Officials are bringing students studying abroad in Hong Kong back home and canceling classes amid ongoing protests about a now-retracted bill that would have allowed the Chinese government to extradite Hong Kong citizens.
Administrators at the Chinese University of Hong Kong, one of GW’s partner institutions for its Hong Kong study abroad programs, announced earlier this month that they are canceling classes for the remainder of the term. Donna Scarboro, GW’s associate provost for international programs, said the students studying at the school are “in transit” to other locations, and GW’s study abroad programs in Hong Kong will be suspended indefinitely.
“Spring programs in Hong Kong are suspended and we do not know at this time how long the suspension will last,” Scarboro said in an email.
Protesters barricaded themselves inside the school earlier this month and threw bricks and makeshift explosives to block riot police from entering. More than 1,000 protesters have been arrested, and more than 200 have been injured during the protests.
Scarboro said two students were enrolled at the Chinese University of Hong Kong and are now moving either to the United States or to another location “of their choice.” Three other students in Hong Kong at other institutions have departed or plan to depart soon, and no GW students have been harmed in the protests, she said.
She said students studying there this semester will still receive credit for their coursework this semester as long as they pass their classes and therefore will not need to be reimbursed for the program’s sudden end.
“CUHK is working with students to allow them to finish their semester remotely,” she said.
Study abroad experts said student safety is a top consideration in university-sponsored programs but added that terminating a study abroad program because of civil unrest is unusual because most situations do not warrant such a significant response.
Amy Klinger, an associate professor of education at Ashland University in Ohio, said administrators face a dilemma between giving students autonomy to make their own decisions about staying in a program and ensuring their safety.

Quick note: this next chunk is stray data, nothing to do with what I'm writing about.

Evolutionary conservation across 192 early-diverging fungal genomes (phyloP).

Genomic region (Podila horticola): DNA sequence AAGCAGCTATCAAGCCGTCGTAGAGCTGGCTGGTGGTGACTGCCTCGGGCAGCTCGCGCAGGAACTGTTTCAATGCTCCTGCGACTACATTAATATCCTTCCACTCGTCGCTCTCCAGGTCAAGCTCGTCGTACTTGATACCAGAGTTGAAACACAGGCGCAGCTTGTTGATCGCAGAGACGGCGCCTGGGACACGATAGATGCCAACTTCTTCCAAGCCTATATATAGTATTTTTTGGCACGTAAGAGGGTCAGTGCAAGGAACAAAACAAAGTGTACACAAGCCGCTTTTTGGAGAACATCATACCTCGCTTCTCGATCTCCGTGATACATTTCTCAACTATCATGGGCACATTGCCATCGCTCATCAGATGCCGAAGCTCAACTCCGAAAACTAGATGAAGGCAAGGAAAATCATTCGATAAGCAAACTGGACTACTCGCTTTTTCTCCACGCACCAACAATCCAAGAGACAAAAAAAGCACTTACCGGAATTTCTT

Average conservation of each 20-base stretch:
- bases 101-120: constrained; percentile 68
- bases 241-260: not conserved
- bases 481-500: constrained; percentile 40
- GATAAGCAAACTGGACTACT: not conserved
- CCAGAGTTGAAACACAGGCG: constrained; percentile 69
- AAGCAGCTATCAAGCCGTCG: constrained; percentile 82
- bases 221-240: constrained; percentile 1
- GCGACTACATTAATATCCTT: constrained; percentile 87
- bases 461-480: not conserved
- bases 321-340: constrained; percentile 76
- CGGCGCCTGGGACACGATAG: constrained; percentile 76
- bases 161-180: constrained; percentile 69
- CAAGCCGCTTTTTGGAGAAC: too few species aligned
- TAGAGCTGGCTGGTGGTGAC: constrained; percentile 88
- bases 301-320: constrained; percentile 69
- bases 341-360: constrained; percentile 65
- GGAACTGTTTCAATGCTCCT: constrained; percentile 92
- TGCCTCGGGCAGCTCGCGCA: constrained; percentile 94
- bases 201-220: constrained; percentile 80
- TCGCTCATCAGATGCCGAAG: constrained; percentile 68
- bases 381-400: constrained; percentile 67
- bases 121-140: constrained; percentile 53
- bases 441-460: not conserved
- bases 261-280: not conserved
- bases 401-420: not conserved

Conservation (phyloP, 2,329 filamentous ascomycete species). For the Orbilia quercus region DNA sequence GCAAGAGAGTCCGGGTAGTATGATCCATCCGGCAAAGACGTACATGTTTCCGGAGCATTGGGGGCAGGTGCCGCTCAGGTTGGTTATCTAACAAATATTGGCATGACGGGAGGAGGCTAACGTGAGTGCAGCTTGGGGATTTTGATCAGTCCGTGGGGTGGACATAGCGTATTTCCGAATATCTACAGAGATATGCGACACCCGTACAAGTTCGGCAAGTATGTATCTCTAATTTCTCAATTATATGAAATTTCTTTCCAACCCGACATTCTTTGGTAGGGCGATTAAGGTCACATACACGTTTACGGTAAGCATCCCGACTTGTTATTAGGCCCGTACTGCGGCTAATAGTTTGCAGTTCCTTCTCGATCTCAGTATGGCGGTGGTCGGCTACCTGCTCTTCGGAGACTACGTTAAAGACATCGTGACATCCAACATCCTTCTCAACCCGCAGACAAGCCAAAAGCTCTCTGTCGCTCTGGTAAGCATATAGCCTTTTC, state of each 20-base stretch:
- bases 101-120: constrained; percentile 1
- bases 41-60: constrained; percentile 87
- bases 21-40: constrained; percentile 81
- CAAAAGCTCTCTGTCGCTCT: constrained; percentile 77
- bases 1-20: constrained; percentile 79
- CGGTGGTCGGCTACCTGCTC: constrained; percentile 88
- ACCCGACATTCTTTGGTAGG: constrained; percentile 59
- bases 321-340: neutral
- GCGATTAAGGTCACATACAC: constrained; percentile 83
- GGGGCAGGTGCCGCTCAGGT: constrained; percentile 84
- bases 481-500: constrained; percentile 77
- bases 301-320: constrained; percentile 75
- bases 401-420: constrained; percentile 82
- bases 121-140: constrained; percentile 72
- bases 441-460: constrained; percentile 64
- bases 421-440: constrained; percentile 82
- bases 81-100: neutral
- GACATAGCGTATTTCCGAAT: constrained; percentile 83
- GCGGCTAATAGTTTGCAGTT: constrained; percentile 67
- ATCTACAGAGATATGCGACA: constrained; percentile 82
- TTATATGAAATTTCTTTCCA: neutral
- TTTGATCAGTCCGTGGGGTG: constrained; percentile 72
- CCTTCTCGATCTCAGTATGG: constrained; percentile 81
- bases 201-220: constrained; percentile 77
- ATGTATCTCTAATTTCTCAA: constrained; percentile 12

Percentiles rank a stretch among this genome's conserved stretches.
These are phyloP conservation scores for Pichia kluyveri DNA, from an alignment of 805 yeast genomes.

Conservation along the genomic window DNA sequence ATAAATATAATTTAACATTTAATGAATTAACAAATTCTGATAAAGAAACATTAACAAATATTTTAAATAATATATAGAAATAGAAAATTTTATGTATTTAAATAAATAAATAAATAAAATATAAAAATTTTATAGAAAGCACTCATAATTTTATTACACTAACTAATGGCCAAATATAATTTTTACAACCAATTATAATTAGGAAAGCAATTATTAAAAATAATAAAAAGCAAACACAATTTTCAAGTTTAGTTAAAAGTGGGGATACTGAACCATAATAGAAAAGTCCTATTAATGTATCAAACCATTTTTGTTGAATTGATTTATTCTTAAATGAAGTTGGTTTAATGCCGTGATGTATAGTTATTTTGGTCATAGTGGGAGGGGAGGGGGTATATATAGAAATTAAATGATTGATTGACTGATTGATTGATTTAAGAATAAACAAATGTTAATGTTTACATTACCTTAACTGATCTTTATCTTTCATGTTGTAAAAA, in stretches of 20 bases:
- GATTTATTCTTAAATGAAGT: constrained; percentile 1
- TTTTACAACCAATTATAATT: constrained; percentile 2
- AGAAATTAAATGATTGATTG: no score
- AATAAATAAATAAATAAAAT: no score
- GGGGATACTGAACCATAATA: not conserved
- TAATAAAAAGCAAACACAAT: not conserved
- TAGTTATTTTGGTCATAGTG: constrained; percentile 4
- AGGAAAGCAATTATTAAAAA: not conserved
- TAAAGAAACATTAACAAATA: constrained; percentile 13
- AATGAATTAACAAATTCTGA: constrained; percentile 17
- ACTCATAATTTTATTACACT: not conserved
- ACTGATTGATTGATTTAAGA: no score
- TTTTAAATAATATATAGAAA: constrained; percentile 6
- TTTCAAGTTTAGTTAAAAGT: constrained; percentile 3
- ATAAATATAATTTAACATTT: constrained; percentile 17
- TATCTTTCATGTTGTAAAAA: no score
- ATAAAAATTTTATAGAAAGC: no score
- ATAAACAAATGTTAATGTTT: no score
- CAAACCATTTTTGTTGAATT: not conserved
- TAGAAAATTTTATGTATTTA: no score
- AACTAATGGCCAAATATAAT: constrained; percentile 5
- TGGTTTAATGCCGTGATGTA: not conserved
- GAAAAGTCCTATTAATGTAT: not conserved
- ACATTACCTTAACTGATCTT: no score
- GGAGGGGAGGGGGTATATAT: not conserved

“I think the administration has to err on the side of keeping the students, keeping the kids where we know they can be safe, as opposed to sending them off to a place where they have no jurisdiction,” she said.
Klinger said officials’ decision to cancel programs in light of protests is “situational” and should be based on clear, established safety and security protocols that determine at what point student safety is in jeopardy.
Police have beaten and shot protesters with rubber bullets and, in turn, have received burns after protesters splashed them with a corrosive liquid, NBC News reported last month.
Lauren Prema, the assistant director of the Center for International Education at Salem State University in Massachusetts, said administrators at her school are “constantly monitoring activities around the world” to determine whether students will be safe in the countries where they are studying abroad.
Prema said her office also takes U.S. State Department travel advisories into account when considering students’ safety abroad, especially in countries like Liberia, which the State Department considers to be a “high risk” location.
“If a program is high-risk at the State Department, then we’d have really intense risk management, like a full profile done of the area,” she said. “We have the faculty leaders do a full profile for risk assessment.”
State Department officials issued a travel warning earlier this month to American citizens who intend to travel to Hong Kong.
Prema said study abroad offices must also take into account other factors aside from student safety concerns when deciding whether to terminate or suspend a program. She said cultural, ethical and health considerations all factor into the overall “environmental safety” of an area.
Prema said members of her office have considered the moral implications of sending students into an area of Poland with anti-LGBTQ protests, for example, because the school’s values include promoting the LGBTQ community. She said officials ultimately decided to continue offering study abroad programs in Poland because the protests did not continue to escalate.
“We were considering whether or not it would be ethical to send our students to an area that went against our university’s ethics,” Prema said.
Prema said it is “pretty rare” for students to be evacuated mid-way through a semester, like with the CUHK case. She cited examples of recent terrorist attacks in Paris and London, where students faced threats to their safety and did not need to leave their programs early.
“Study abroad programs didn’t cancel after that, and that was a serious atrocity,” she said.